President Barack Obama officially signed the 2014 farm bill Friday, and with it, continued America's current sugar policy for another five years.
Sugar producers applauded the new law, which overcame tremendous obstacles to ultimately unite leaders from both political parties.
The sugar industry also noted its appreciation for the signing ceremony being held in Michigan, which is home to Senate Agriculture Committee Chairwoman Debbie Stabenow (D).
"When the naysayers said a farm bill couldn't pass, Sen. Stabenow refused to give up. Her determination is the reason we have a strong farm policy that saves taxpayers money and gives America's farmers peace of mind," said Richard Gerstenberger, a sugarbeet farmer and chairman of Michigan Sugar Company.
Sugar employs thousands in Michigan and other Midwestern states. The country's largest beet sugar producer, American Crystal Sugar Company, operates in North Dakota and Minnesota.
David Berg, the company's president and CEO, was invited to Michigan to attend the bill signing ceremony. He was quick to point out the role his local congressional representatives-including House Agriculture Committee Ranking Member Collin Peterson (D-MN)-played in the process.
"Minnesotans and North Dakotans are blessed with elected leaders that understand agriculture and the importance of a strong farm policy," he said. "The sugar provisions in this bill give us a chance against low prices and foreign subsidies, and it wouldn't have been possible without them."
Sugar is also important to numerous southern states like Louisiana and Florida that produce cane.
"Sugar has been part of our heritage for nearly 300 years, but we're facing tougher challenges today than ever," explained Jim Simon, executive director of the Louisiana-based American Sugar Cane League. "Prices have fallen 50 percent because unneeded Mexican sugar has flooded the market, and without a strong sugar policy, we'd struggle."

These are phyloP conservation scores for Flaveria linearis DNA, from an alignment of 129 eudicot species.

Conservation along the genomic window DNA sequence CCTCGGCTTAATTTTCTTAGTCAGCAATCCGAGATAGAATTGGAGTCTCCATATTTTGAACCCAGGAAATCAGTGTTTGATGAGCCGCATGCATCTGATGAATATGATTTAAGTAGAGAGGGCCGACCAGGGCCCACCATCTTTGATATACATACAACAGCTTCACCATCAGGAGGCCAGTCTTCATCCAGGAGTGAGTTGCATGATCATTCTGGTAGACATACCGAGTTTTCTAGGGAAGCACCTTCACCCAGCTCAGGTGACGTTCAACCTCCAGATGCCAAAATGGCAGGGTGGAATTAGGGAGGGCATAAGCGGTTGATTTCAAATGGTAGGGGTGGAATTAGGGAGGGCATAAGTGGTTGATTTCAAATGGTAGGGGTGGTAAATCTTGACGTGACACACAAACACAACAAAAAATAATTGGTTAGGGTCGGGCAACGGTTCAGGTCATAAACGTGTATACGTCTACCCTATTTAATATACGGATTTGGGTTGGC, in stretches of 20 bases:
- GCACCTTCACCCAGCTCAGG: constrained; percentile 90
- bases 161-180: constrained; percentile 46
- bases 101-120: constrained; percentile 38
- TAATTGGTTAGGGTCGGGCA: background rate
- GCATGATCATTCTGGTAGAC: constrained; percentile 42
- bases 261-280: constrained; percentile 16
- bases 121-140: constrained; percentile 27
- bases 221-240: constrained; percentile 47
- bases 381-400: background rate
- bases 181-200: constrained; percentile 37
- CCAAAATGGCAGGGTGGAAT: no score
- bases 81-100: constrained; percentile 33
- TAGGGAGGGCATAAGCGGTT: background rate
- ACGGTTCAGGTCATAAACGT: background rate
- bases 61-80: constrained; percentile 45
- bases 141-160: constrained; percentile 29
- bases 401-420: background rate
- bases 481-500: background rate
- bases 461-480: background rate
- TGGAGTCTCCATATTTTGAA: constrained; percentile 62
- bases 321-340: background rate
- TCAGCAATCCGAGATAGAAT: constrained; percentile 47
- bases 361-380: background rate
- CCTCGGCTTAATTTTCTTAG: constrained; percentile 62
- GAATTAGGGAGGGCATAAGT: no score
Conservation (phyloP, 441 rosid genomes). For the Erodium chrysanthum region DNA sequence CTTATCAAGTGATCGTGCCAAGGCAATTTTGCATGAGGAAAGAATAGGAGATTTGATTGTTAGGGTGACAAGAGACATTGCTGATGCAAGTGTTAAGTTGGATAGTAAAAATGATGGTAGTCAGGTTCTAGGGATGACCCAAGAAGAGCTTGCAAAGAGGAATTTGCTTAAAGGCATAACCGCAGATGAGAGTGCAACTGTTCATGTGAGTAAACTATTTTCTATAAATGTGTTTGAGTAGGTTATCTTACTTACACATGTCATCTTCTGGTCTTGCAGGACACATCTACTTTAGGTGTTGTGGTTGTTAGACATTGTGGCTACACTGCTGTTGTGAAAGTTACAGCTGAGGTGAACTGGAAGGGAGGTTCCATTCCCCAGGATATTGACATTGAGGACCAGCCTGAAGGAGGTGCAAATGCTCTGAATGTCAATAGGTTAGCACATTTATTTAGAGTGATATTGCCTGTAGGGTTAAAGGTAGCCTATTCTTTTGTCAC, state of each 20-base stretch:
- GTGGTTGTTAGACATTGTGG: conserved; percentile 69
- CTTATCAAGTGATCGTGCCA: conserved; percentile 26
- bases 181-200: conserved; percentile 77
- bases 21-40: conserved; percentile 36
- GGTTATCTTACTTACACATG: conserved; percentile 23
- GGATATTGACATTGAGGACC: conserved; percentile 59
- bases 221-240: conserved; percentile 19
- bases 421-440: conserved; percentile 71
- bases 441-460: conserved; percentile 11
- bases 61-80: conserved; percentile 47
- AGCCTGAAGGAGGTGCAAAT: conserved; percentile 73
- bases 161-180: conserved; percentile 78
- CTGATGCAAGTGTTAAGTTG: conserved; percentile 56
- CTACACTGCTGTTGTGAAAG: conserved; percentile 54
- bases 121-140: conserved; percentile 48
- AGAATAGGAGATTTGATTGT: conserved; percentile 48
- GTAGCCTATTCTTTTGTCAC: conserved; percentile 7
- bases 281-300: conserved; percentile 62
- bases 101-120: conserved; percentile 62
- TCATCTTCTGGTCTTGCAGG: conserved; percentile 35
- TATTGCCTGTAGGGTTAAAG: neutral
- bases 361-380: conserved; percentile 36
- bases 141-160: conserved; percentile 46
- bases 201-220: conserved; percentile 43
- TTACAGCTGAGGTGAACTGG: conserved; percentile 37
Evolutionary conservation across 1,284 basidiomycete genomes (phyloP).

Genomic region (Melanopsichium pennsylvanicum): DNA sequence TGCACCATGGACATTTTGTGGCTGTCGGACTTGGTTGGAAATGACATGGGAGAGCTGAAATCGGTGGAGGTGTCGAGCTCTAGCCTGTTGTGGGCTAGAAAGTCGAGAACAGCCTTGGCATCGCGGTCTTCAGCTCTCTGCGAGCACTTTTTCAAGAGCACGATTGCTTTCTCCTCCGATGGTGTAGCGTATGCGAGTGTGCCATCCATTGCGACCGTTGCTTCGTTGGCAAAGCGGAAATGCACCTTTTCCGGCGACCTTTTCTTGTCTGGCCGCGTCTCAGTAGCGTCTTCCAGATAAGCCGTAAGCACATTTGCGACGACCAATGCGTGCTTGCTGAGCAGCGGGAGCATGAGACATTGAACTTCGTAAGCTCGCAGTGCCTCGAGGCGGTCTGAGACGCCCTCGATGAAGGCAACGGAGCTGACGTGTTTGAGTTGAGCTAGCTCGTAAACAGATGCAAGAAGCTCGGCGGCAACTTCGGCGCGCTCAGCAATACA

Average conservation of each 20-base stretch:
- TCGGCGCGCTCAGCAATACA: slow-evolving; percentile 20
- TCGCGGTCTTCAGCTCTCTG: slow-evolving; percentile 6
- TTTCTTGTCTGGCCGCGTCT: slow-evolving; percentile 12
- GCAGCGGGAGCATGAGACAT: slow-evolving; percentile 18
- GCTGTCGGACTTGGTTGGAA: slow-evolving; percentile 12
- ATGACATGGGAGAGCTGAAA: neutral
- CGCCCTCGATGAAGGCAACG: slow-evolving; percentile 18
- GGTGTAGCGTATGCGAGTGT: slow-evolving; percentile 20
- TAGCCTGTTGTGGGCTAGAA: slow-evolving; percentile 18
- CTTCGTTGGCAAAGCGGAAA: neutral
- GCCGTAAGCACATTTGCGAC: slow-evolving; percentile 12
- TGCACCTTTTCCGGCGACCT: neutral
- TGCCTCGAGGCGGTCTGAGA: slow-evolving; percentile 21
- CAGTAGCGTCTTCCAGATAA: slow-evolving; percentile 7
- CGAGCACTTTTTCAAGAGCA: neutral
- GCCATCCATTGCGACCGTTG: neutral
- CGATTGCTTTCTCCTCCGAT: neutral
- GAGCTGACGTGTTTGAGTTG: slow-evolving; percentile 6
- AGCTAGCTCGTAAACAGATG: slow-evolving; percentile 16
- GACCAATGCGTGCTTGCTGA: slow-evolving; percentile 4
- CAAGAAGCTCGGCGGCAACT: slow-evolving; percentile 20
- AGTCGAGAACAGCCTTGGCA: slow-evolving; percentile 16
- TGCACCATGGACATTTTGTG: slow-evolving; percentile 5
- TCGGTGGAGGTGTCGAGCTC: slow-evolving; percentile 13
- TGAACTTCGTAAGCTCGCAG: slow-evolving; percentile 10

Simon said that the overwhelming support sugar policy received from his state's delegation is a testament to its success throughout the years.
John Hundley, a farmer and chairman of the board of of the Sugar Cane Growers Cooperative of Florida, agreed that sugar policy's positive track record helped keep it in tact during the debate.
"Sugar is the cheapest major commodity policy in America, and it ensures that we have ample supplies of an affordable, homegrown product," he said. "Most importantly, it keeps U.S. jobs in America, where they belong. Lawmakers should be proud of what this policy has accomplished."
Large confectioners spent millions lobbying lawmakers to gut U.S. sugar policy; a move that would have left America dependent on heavily subsidized foreign sugar suppliers. Those attempts failed in five recorded votes held during Farm Bill discussions.
The American Sugar Alliance, which represents both beet and cane producers from across the country, has been complimentary of congressional leaders for continuing sugar policy and reaching a Farm Bill compromise capable of overwhelmingly passing both chambers.
"U.S. agriculture and America's sugar farmers are in a stronger position today thanks to the hard work and support of President Barack Obama, Senators Debbie Stabenow and Thad Cochran (R-MS), Congressmen Frank Lucas (R-OK) and Collin Peterson, and all the Farm Bill conferees," said ASA Chairman Jim Johnson. "On behalf of the sugar industry and the 142,000 jobs we support, thank you."